It is undisputed that mandamus cannot be substituted for appeal. Ex parte South Carolina Insurance Co., 412 So.2d 269
(Ala. 1982); Echols v. Housing Authority of Auburn,377 So.2d 952 (Ala. 1979). State Farm’s mandamus petition, as it relates to its motion to dismiss, requests this Court to do something that can be done on appeal. Ex parte Newco Manufacturing Co.,481 So.2d 867 (Ala. 1985). Likewise, it should be noted that there was no attempt to bring an interlocutory appeal to this Court as permitted under Rule 5, Ala.R.App.P.[fn2]Page 486

Also noteworthy is the fact that Ex parte Canal Ins. Co.,534 So.2d 582 (Ala. 1988), cited by State Farm is distinguishable from this case. In that case, the insured filed a state action alleging bad faith, after the insurer had filed a federal declaratory judgment action; the insured later filed a counterclaim in federal court that “contained the same allegations of fact and the same claims for relief” as were asserted in the insured’s state court action. Id., at 583. Both actions were pending at the time the petition for writ of mandamus was filed, so this court granted the writ, ordering the trial court to dismiss the state court action because of the pendency of the previously filed federal action. See, Ala. Code 1975, ? 6-5-440. Here, the federal court action is no longer pending.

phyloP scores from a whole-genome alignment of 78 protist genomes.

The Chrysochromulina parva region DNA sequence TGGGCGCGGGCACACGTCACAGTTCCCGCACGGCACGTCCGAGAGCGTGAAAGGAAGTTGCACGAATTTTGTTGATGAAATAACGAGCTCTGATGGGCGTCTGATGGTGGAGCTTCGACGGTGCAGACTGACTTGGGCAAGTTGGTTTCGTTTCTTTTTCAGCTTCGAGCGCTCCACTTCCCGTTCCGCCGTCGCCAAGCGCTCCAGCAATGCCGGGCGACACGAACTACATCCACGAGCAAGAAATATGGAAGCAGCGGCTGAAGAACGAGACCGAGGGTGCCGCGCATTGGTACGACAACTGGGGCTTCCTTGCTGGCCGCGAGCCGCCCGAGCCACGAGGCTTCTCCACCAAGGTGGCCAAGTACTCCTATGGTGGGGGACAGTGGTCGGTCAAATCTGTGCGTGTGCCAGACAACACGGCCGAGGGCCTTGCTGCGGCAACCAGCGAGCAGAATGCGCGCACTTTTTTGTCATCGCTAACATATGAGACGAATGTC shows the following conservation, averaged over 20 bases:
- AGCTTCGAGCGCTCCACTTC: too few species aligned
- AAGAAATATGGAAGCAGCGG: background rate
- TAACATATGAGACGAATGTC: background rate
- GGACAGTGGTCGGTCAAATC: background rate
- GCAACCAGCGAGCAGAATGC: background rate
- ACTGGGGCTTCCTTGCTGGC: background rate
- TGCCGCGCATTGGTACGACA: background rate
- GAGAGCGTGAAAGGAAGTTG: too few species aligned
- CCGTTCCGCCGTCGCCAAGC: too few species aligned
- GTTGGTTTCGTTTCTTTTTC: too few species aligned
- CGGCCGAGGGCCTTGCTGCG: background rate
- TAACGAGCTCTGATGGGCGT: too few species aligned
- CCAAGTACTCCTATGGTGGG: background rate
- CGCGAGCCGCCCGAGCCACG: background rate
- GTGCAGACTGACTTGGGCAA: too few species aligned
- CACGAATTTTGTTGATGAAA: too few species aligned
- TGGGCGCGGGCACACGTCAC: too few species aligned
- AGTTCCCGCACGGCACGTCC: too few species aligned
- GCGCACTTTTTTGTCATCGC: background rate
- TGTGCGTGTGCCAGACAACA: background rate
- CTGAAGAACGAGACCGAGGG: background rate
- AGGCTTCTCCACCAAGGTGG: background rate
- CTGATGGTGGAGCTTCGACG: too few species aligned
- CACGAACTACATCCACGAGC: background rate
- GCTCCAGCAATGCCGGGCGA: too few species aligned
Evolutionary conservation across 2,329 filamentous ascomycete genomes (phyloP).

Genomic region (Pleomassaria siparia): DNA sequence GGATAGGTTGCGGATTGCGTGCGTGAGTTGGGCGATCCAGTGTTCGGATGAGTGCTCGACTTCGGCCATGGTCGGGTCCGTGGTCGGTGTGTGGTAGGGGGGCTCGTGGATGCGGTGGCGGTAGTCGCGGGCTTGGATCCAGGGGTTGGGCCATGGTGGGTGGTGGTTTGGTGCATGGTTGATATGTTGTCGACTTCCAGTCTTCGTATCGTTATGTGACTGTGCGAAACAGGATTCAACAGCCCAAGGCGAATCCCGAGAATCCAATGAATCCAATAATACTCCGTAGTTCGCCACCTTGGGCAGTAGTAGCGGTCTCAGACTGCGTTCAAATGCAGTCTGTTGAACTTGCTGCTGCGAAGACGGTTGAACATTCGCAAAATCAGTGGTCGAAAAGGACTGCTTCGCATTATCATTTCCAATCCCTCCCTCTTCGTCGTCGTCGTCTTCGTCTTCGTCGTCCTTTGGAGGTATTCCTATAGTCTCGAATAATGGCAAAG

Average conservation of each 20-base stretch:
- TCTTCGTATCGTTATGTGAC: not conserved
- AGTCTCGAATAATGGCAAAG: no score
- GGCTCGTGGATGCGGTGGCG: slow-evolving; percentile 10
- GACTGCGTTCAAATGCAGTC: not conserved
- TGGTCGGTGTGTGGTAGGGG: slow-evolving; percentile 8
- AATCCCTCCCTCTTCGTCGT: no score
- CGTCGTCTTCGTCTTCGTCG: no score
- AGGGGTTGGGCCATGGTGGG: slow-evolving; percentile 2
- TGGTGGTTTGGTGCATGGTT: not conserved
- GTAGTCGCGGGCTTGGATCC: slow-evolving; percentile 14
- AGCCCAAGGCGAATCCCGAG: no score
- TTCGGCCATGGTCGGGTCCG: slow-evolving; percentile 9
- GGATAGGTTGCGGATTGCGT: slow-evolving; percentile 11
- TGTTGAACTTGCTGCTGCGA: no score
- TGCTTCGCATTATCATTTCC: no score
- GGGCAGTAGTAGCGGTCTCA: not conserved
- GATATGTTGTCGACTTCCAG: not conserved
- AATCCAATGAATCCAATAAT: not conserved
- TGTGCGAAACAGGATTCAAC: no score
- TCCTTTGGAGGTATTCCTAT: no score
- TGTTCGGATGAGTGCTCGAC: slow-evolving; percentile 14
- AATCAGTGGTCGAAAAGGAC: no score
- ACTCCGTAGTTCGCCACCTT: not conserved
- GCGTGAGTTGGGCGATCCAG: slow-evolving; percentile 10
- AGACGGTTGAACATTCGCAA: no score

Finally, the procedural history and the facts of this case are too complex for us to decide on this petition for mandamus, in the absence of the records of both proceedings, that State Farm has a clear right to the dismissal of this action. Mandamus is an extraordinary remedy, to be granted only where the petitioner shows a clear right to the relief sought. Exparte Rogers, 533 So.2d 245 (Ala. 1988). Ex parte Slade,382 So.2d 1127 (Ala. 1980). The Olivers attach exhibits to their brief in an attempt to substantiate their claim that, in spite of their claimed due diligence in conducting discovery and due to alleged concealment by the defendants, they did not learn most of the facts now alleged to support the bad faith and outrage claims until the actual trial of the federal case. Of course, these allegations and the other arguments made by the Olivers do not necessarily answer State Farm’s argument that these were compulsory counterclaims that are now barred, but they made the issue sufficiently uncertain to persuade this Court that the writ should be denied.